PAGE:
DiscoverBoatingDiscoverBoatingDiscoverBoating

Insuring Your Boat

General Insurance Information

What is the best coverage for my boat?

It is best to have what is known as an "All Risk" policy, which will provide coverage for all types of losses except those specifically excluded in the policy. Typical exclusions may include wear and tear, gradual deterioration, marring, denting, scratching, animal damage, manufacturer's defects, defects in design, and ice and freezing.

How much should I insure my boat for?

You should insure your boat for the amount it would cost you to replace it with like kind and quality. This is called "Agreed Value" or "Stated Value" coverage, and in the event of a total loss, will pay the full insured amount. Beware of policies providing "Actual Cash Value" (ACV) coverage, which means the value of your boat will be replacement cost less depreciation.

Additional coverage provided.

The following are typically included on most recreational marine policies (limits and deductibles may differ between policies - refer to your policy wording for details):

  • Medical payments - $5,000 limit, no deductible
  • Personal effects- $1,000 limit with a $100 deductible
  • Uninsured boater liability, no deductible
  • Accidental death benefit - $10,000 limit, no deductible
  • Additional claims expense (loss of use) - $1,500 limit, no deductible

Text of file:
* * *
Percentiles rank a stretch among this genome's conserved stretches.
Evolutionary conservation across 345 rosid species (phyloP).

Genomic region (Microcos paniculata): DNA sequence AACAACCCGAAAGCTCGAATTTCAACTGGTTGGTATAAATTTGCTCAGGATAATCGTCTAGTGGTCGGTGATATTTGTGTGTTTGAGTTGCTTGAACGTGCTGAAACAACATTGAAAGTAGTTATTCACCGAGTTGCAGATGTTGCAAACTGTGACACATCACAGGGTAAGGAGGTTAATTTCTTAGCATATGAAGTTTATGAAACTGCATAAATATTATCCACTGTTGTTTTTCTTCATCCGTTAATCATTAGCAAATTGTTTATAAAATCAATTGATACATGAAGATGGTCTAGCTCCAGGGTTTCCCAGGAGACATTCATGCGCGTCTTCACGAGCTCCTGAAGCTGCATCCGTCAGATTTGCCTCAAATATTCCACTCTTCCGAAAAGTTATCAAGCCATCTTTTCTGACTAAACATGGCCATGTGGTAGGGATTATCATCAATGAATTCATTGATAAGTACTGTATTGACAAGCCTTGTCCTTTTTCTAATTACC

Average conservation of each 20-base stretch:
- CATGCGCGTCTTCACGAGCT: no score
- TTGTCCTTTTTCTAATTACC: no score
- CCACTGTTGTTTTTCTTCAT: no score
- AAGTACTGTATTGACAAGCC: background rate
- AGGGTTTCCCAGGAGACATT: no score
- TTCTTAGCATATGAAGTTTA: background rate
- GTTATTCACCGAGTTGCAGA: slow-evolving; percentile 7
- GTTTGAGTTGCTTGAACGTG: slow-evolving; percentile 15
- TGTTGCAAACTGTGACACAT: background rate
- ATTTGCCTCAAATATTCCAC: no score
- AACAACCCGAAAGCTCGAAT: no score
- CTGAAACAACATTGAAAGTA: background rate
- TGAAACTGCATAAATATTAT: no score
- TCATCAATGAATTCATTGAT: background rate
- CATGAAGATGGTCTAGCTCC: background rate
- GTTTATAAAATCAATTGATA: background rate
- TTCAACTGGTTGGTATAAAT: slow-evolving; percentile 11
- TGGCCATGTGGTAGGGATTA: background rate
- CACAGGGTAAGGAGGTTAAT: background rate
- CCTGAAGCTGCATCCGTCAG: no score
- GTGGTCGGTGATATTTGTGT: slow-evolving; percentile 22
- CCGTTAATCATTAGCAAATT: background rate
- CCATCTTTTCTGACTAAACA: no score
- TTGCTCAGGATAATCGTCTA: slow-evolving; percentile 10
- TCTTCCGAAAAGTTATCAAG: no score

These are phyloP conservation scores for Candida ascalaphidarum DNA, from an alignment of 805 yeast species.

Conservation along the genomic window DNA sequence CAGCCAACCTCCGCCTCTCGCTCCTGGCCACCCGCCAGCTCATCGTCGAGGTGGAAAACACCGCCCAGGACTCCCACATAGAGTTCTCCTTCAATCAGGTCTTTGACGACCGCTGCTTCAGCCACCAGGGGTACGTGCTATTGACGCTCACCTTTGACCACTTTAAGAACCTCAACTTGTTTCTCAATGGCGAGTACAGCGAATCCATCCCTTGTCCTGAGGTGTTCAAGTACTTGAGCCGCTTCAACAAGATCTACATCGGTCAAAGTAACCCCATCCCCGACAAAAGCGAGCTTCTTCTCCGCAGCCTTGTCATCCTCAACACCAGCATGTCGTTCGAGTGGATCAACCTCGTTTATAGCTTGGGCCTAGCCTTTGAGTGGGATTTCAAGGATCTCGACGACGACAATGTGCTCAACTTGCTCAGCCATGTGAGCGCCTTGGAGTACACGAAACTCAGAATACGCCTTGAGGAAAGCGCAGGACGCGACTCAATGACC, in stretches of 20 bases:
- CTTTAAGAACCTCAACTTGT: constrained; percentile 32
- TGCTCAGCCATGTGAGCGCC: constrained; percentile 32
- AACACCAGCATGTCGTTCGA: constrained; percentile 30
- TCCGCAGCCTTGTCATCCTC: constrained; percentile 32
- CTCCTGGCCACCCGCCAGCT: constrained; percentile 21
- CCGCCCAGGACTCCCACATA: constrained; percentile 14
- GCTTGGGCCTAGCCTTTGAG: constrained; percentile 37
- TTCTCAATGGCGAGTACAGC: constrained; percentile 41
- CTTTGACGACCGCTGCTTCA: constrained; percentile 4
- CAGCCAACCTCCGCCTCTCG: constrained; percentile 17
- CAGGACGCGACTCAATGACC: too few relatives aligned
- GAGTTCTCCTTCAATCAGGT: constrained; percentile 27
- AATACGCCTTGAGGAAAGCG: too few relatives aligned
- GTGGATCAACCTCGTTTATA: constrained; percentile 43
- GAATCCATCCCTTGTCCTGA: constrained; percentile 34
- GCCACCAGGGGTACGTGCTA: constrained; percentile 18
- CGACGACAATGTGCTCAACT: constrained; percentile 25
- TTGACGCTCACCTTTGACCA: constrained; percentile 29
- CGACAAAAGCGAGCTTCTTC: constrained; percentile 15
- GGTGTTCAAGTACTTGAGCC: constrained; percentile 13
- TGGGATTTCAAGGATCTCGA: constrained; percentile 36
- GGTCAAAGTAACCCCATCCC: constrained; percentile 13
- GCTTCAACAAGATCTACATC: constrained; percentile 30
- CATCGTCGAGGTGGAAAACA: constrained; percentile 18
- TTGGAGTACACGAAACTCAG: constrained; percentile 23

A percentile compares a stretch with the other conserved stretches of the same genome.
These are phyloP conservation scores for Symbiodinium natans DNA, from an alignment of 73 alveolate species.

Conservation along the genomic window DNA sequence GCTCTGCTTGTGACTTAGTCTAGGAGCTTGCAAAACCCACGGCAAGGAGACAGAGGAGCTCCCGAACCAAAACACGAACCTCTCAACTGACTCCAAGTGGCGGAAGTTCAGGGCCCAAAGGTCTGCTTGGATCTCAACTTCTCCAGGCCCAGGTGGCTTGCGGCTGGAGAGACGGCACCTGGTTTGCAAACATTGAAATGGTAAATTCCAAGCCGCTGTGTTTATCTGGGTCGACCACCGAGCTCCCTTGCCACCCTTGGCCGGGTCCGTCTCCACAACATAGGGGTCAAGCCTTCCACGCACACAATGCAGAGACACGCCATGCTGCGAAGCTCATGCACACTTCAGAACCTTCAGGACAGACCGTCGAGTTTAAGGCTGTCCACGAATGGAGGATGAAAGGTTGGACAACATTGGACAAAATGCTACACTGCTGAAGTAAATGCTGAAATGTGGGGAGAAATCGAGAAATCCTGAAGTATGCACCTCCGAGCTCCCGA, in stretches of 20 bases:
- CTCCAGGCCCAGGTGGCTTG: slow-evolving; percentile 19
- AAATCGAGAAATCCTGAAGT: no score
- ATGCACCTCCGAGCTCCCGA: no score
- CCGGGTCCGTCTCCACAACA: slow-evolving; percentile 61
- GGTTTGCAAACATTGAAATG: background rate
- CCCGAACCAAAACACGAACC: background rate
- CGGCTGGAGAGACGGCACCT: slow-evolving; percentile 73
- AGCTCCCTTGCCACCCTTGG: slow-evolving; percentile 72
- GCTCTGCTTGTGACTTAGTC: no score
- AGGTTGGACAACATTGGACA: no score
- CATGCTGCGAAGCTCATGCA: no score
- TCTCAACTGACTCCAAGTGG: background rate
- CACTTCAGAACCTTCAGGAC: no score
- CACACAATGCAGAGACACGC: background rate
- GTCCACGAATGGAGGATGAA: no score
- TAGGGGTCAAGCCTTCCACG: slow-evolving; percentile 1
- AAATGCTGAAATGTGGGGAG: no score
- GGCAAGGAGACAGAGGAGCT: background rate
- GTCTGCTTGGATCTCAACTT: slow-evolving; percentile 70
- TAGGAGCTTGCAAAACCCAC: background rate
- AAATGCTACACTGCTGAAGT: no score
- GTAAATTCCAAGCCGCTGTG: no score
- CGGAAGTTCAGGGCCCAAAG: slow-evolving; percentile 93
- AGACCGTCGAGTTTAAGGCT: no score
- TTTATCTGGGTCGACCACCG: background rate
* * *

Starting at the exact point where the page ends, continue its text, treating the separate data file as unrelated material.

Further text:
Boating Courses

Most insurance companies offer discounts for successfully passing recognized boating courses. Ask your broker what courses are recognized and the discounts offered.

Boat Insurance FAQ

What are the differences between boat and yacht insurance?

Generally "boats" are considered to be 26' and smaller, and "yachts" are 27' and larger. Generally speaking yacht coverage is broader and more specialized because larger boats travel further and have more unique exposures. Boat insurance varies by boat length and type, by the cost of the boat and the level of coverage you want. Consult your insurance broker for quotes or compare rates online. Some smaller boats may be insured as a rider on a homeowner's policy but the coverage may not be as good as what you get with a stand-alone marine policy.

What is Protection & Indemnity?

On a recreational marine policy the liability coverage is called protection and indemnity. In addition to paying for damage your cause to other boats and properties it provides coverage for legal costs, wreck removal, salvage fees, and pollution damage caused by the boat.

Do I need to insure the boat during winter?

Year-round boating is not possible in most areas of Canada but your lender, marina, yacht club or storage yard will require you have coverage in effect all year. If you store the boat at home don’t assume your homeowner’s insurance will cover the boat if you cancel the boat policy. Some insurance companies will not offer a new policy the following year if you cancel mid-term.

When I finance my new boat purchase how can I be certain all the insurance paperwork is in order so I can get my boat on time?